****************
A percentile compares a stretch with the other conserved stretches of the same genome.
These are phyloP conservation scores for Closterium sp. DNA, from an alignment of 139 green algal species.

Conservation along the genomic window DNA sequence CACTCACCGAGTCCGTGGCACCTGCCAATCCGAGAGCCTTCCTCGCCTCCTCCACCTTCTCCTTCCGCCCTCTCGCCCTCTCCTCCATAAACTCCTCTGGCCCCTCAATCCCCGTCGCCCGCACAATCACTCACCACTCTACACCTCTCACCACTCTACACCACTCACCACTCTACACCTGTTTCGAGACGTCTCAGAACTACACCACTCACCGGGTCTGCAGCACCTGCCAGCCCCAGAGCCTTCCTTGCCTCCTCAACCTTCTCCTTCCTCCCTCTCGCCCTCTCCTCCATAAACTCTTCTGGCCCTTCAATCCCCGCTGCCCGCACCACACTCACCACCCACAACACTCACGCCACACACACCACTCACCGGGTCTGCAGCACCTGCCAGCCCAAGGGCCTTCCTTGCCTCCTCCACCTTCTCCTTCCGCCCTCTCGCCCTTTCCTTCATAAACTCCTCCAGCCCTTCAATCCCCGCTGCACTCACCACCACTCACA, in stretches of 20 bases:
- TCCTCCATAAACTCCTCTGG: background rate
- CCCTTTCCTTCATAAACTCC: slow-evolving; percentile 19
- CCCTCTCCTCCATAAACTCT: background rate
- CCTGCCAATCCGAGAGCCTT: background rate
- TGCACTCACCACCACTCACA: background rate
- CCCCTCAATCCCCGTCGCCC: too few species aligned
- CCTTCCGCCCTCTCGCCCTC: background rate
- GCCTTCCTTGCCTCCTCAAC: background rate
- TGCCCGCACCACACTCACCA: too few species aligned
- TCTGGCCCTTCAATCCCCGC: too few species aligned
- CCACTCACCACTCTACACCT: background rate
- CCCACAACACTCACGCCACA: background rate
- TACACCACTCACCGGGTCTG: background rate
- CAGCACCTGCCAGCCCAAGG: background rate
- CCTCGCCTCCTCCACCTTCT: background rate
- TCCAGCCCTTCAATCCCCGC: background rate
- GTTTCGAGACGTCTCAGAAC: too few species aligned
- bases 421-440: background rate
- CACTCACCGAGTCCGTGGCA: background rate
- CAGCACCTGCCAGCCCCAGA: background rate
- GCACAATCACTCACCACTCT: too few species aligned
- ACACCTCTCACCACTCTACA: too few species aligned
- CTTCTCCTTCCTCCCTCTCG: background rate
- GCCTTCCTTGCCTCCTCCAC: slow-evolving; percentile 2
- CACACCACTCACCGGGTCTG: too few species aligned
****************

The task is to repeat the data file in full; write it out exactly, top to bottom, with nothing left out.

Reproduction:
A percentile compares a stretch with the other conserved stretches of the same genome.
These are phyloP conservation scores for Closterium sp. DNA, from an alignment of 139 green algal species.

Conservation along the genomic window DNA sequence CACTCACCGAGTCCGTGGCACCTGCCAATCCGAGAGCCTTCCTCGCCTCCTCCACCTTCTCCTTCCGCCCTCTCGCCCTCTCCTCCATAAACTCCTCTGGCCCCTCAATCCCCGTCGCCCGCACAATCACTCACCACTCTACACCTCTCACCACTCTACACCACTCACCACTCTACACCTGTTTCGAGACGTCTCAGAACTACACCACTCACCGGGTCTGCAGCACCTGCCAGCCCCAGAGCCTTCCTTGCCTCCTCAACCTTCTCCTTCCTCCCTCTCGCCCTCTCCTCCATAAACTCTTCTGGCCCTTCAATCCCCGCTGCCCGCACCACACTCACCACCCACAACACTCACGCCACACACACCACTCACCGGGTCTGCAGCACCTGCCAGCCCAAGGGCCTTCCTTGCCTCCTCCACCTTCTCCTTCCGCCCTCTCGCCCTTTCCTTCATAAACTCCTCCAGCCCTTCAATCCCCGCTGCACTCACCACCACTCACA, in stretches of 20 bases:
- TCCTCCATAAACTCCTCTGG: background rate
- CCCTTTCCTTCATAAACTCC: slow-evolving; percentile 19
- CCCTCTCCTCCATAAACTCT: background rate
- CCTGCCAATCCGAGAGCCTT: background rate
- TGCACTCACCACCACTCACA: background rate
- CCCCTCAATCCCCGTCGCCC: too few species aligned
- CCTTCCGCCCTCTCGCCCTC: background rate
- GCCTTCCTTGCCTCCTCAAC: background rate
- TGCCCGCACCACACTCACCA: too few species aligned
- TCTGGCCCTTCAATCCCCGC: too few species aligned
- CCACTCACCACTCTACACCT: background rate
- CCCACAACACTCACGCCACA: background rate
- TACACCACTCACCGGGTCTG: background rate
- CAGCACCTGCCAGCCCAAGG: background rate
- CCTCGCCTCCTCCACCTTCT: background rate
- TCCAGCCCTTCAATCCCCGC: background rate
- GTTTCGAGACGTCTCAGAAC: too few species aligned
- bases 421-440: background rate
- CACTCACCGAGTCCGTGGCA: background rate
- CAGCACCTGCCAGCCCCAGA: background rate
- GCACAATCACTCACCACTCT: too few species aligned
- ACACCTCTCACCACTCTACA: too few species aligned
- CTTCTCCTTCCTCCCTCTCG: background rate
- GCCTTCCTTGCCTCCTCCAC: slow-evolving; percentile 2
- CACACCACTCACCGGGTCTG: too few species aligned